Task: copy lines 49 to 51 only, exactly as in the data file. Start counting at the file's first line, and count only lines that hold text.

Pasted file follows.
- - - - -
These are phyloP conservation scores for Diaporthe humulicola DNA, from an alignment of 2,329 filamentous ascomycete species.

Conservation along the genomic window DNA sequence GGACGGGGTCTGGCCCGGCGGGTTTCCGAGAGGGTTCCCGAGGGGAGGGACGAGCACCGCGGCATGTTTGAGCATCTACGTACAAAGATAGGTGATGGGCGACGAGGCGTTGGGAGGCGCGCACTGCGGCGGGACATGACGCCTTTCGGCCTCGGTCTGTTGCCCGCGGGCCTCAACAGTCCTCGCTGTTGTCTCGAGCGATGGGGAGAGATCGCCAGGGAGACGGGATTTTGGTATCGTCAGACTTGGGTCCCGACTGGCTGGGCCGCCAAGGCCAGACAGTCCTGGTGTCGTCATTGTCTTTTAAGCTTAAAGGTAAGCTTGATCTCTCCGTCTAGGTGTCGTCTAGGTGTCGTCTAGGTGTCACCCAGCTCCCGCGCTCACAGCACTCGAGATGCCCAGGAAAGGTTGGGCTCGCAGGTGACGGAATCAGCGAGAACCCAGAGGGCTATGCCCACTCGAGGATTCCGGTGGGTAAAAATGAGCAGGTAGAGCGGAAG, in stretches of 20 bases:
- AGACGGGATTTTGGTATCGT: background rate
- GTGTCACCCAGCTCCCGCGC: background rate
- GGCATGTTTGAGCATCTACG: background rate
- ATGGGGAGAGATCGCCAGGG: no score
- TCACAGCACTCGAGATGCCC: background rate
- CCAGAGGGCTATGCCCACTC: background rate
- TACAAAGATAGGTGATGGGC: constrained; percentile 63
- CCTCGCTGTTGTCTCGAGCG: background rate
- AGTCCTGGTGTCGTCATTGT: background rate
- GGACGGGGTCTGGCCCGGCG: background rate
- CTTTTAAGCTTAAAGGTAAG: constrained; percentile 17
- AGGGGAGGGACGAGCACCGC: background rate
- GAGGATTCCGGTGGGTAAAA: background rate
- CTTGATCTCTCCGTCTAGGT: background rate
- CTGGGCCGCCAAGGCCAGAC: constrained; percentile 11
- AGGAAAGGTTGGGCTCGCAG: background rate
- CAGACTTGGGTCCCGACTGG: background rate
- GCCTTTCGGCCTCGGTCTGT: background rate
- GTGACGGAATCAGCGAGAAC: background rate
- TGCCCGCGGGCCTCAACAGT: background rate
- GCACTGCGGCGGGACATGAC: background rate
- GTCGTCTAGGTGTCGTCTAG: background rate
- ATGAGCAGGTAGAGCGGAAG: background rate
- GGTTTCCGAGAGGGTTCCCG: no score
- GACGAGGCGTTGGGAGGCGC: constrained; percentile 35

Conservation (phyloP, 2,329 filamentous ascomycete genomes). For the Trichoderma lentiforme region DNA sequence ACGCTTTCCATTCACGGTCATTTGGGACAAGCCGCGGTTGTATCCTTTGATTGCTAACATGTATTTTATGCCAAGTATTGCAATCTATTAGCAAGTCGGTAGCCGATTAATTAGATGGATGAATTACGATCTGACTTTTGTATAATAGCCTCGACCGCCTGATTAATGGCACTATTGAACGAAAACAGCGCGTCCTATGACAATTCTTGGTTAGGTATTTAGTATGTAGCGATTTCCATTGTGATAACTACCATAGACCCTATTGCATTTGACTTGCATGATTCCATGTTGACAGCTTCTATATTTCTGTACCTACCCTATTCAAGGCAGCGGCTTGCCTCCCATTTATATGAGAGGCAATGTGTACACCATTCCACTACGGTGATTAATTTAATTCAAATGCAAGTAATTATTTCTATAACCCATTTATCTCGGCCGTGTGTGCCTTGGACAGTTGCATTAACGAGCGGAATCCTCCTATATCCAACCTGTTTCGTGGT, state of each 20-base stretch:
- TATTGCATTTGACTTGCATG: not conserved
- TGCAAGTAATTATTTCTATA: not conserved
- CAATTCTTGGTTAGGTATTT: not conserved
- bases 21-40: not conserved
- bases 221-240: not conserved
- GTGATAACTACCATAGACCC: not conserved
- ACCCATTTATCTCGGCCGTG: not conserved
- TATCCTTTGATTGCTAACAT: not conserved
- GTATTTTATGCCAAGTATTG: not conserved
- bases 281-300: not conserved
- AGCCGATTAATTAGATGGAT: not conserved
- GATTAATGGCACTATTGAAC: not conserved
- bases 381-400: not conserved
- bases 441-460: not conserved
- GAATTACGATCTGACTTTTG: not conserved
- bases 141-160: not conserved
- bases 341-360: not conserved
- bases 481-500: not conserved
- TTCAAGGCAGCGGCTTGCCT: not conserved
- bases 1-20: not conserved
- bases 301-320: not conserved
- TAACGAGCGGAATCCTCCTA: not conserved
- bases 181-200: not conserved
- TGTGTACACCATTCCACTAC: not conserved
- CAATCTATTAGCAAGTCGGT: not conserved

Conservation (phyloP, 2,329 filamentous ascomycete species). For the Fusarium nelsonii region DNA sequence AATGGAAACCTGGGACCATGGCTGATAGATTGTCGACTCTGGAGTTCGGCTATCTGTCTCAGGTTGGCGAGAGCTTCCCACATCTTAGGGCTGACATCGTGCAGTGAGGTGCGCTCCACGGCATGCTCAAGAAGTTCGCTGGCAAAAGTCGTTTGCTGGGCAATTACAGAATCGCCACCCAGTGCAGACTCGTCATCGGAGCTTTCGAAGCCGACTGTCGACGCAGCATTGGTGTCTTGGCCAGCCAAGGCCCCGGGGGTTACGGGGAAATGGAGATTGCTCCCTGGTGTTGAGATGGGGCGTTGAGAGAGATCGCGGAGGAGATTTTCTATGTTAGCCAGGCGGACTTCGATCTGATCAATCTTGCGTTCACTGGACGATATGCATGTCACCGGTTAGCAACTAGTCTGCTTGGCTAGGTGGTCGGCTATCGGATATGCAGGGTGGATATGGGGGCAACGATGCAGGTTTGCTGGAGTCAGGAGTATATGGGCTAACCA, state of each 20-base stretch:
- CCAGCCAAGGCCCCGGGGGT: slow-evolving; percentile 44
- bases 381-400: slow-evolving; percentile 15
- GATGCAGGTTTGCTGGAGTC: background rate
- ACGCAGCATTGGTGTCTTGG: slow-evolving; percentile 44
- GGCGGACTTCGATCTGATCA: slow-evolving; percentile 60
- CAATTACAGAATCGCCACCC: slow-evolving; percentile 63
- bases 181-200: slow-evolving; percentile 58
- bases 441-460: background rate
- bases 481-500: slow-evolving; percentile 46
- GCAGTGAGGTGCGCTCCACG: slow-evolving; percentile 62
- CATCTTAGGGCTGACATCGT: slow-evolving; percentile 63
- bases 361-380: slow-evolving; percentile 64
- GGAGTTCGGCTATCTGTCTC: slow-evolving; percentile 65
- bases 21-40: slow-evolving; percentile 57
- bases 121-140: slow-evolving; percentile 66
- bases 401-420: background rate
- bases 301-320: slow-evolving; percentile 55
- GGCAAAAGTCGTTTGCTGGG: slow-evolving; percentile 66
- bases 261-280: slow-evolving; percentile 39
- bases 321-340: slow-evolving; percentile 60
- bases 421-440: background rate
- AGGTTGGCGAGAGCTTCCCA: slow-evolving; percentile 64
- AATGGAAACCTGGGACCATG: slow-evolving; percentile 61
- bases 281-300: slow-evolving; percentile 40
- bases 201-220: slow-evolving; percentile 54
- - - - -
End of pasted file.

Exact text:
- bases 301-320: not conserved
- TAACGAGCGGAATCCTCCTA: not conserved
- bases 181-200: not conserved